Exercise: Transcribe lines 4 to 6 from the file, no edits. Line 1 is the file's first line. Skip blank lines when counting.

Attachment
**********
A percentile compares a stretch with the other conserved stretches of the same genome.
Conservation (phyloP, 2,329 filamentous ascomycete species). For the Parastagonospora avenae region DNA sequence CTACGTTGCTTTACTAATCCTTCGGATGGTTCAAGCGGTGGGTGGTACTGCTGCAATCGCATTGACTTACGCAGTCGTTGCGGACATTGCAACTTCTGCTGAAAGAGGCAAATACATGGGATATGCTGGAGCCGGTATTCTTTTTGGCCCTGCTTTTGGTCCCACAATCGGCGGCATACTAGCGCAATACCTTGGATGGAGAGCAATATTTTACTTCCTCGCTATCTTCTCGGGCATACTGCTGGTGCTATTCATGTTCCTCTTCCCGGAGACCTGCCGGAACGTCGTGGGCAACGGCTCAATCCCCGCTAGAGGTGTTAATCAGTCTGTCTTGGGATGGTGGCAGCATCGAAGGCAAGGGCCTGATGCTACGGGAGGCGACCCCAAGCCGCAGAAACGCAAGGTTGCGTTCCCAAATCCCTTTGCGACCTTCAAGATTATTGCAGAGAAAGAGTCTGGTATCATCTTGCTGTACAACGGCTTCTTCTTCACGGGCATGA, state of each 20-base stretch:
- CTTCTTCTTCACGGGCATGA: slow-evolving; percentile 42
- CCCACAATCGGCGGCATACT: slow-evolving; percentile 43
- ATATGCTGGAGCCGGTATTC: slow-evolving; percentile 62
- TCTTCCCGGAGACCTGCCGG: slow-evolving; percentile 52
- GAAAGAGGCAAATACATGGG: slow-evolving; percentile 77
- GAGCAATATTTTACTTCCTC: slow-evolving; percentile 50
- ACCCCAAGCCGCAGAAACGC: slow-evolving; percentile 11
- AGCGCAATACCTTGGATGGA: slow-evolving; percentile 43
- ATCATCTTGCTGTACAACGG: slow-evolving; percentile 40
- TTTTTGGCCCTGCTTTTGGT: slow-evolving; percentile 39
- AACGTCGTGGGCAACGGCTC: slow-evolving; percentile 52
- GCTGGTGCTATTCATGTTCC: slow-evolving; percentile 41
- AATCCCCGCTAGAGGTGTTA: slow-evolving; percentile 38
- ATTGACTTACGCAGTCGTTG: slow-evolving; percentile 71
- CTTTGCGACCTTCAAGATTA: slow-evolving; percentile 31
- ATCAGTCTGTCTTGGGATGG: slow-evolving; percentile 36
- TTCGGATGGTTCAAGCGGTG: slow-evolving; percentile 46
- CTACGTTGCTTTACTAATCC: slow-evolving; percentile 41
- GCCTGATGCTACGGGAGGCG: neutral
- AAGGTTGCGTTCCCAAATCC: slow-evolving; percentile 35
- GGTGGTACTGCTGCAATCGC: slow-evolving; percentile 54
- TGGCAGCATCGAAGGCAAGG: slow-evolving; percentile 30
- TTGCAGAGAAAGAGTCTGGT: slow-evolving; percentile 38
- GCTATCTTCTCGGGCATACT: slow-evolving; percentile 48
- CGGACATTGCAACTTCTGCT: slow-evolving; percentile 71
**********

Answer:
- CCCACAATCGGCGGCATACT: slow-evolving; percentile 43
- ATATGCTGGAGCCGGTATTC: slow-evolving; percentile 62
- TCTTCCCGGAGACCTGCCGG: slow-evolving; percentile 52